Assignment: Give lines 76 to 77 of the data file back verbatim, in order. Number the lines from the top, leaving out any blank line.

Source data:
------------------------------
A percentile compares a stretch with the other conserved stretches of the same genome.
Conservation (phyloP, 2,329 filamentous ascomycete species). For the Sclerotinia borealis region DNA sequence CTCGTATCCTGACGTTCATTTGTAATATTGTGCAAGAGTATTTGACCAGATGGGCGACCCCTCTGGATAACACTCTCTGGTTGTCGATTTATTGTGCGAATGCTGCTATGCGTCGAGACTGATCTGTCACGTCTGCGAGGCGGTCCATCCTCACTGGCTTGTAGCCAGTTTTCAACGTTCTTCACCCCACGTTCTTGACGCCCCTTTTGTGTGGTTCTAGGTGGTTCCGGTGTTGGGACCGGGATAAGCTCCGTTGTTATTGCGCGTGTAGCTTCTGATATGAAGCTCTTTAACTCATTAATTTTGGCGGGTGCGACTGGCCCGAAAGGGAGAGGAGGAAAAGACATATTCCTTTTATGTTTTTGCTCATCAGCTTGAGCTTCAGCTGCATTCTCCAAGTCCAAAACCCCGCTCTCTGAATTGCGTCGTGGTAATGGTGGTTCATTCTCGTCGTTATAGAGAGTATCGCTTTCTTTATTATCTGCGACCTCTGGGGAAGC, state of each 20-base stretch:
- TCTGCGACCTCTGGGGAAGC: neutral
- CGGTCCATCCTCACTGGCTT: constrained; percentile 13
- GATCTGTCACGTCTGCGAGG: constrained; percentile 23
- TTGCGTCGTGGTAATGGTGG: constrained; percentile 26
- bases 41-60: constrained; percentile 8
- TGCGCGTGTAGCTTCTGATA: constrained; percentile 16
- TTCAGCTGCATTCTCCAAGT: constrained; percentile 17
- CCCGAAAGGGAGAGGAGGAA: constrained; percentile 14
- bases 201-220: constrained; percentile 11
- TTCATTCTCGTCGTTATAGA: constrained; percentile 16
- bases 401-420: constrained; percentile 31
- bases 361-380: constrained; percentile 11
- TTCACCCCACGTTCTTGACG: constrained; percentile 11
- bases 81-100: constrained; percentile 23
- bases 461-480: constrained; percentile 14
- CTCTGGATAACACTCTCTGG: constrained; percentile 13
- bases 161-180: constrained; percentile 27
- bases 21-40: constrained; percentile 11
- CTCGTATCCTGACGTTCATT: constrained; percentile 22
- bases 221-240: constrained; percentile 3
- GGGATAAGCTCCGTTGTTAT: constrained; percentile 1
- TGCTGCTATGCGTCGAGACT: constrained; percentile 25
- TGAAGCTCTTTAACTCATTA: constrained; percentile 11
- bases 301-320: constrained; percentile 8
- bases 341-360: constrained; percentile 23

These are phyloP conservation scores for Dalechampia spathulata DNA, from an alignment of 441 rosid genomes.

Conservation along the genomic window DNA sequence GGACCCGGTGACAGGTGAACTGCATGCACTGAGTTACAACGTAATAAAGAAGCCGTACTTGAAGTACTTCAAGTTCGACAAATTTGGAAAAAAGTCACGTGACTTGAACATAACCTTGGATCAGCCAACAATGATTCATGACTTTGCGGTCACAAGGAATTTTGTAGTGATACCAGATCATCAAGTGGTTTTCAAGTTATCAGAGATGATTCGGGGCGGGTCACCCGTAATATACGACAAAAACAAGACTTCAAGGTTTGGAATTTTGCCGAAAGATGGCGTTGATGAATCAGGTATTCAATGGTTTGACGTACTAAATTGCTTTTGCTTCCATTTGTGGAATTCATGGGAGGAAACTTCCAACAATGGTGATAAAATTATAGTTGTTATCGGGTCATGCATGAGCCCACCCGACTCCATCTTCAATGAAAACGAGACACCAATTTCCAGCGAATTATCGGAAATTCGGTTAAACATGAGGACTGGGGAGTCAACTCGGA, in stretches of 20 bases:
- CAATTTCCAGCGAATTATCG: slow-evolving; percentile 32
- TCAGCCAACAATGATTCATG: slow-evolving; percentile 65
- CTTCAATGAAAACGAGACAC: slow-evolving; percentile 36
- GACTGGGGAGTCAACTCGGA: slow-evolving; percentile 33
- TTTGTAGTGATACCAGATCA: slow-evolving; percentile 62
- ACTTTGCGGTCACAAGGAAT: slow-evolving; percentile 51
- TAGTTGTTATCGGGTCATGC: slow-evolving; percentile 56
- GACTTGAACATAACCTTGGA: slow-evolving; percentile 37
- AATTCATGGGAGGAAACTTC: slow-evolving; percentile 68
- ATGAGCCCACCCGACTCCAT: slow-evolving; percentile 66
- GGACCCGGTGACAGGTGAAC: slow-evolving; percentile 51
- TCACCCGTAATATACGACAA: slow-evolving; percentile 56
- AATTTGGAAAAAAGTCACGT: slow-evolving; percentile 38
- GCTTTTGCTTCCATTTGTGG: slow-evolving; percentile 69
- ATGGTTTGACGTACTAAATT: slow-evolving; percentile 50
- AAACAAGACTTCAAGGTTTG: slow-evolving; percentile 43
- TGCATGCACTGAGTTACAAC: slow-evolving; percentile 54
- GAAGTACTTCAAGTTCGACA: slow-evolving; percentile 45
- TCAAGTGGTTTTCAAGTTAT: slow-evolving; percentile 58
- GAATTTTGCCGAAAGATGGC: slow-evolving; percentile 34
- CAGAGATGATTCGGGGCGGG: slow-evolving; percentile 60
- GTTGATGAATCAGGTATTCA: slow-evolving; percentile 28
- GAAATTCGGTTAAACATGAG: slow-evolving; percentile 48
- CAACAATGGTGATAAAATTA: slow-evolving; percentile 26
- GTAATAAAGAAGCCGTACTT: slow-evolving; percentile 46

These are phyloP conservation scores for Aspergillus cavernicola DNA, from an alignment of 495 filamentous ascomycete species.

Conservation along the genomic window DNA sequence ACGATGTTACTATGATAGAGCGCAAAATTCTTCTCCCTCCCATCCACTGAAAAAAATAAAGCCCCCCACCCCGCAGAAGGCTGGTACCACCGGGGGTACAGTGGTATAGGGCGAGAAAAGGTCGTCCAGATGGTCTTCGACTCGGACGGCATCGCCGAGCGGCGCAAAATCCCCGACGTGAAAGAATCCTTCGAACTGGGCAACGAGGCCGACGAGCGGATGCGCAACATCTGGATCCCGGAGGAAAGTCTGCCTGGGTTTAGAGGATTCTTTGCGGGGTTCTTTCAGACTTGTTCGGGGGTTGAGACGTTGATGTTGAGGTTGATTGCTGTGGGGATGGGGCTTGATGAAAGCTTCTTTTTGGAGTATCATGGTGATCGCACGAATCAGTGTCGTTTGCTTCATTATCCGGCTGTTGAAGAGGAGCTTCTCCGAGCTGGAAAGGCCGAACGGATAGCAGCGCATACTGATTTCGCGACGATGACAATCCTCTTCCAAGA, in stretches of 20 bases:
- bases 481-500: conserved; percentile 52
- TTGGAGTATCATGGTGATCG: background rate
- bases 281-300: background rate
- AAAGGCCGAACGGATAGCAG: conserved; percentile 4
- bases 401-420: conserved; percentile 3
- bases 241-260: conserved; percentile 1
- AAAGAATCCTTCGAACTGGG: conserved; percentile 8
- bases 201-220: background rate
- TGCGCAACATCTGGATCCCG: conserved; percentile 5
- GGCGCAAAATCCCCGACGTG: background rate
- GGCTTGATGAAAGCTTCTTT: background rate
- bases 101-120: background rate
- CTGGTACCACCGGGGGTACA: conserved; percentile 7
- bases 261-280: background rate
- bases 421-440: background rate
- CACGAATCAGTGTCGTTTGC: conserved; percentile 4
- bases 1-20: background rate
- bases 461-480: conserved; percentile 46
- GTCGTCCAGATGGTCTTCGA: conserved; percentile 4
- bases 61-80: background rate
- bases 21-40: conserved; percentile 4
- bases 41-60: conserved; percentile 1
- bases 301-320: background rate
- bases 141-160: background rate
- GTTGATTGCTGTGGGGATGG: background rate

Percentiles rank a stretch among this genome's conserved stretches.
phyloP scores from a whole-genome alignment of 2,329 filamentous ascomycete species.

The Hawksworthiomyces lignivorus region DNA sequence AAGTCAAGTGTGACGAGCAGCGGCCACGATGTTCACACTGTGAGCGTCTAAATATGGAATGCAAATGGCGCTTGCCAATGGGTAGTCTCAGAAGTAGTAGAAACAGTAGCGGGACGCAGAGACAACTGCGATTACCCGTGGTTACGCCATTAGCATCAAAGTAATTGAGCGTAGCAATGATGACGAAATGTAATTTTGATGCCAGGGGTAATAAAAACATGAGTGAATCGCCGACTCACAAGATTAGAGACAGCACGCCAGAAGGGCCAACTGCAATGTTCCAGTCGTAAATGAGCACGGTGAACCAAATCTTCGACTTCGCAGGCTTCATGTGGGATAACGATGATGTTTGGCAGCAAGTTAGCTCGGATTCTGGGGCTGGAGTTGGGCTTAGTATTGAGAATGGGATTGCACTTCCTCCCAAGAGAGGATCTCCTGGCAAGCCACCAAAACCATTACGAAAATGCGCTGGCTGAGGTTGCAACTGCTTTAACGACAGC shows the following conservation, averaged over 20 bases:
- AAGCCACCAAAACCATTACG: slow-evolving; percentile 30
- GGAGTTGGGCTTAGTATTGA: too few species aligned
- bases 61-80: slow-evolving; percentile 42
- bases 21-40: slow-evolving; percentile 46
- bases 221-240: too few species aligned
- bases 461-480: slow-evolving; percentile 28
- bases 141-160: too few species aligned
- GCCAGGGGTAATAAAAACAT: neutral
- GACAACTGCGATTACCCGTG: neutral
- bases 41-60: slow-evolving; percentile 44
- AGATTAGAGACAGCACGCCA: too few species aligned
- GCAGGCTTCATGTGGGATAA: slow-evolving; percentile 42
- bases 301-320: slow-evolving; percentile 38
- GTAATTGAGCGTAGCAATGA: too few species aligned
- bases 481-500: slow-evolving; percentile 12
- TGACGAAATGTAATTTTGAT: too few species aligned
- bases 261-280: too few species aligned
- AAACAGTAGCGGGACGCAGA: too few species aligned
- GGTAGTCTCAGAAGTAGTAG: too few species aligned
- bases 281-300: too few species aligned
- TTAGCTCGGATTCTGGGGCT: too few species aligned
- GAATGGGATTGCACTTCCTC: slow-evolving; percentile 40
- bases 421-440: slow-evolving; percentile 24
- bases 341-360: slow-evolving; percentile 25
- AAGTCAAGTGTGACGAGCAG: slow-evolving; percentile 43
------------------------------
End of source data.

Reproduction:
- bases 61-80: background rate
- bases 21-40: conserved; percentile 4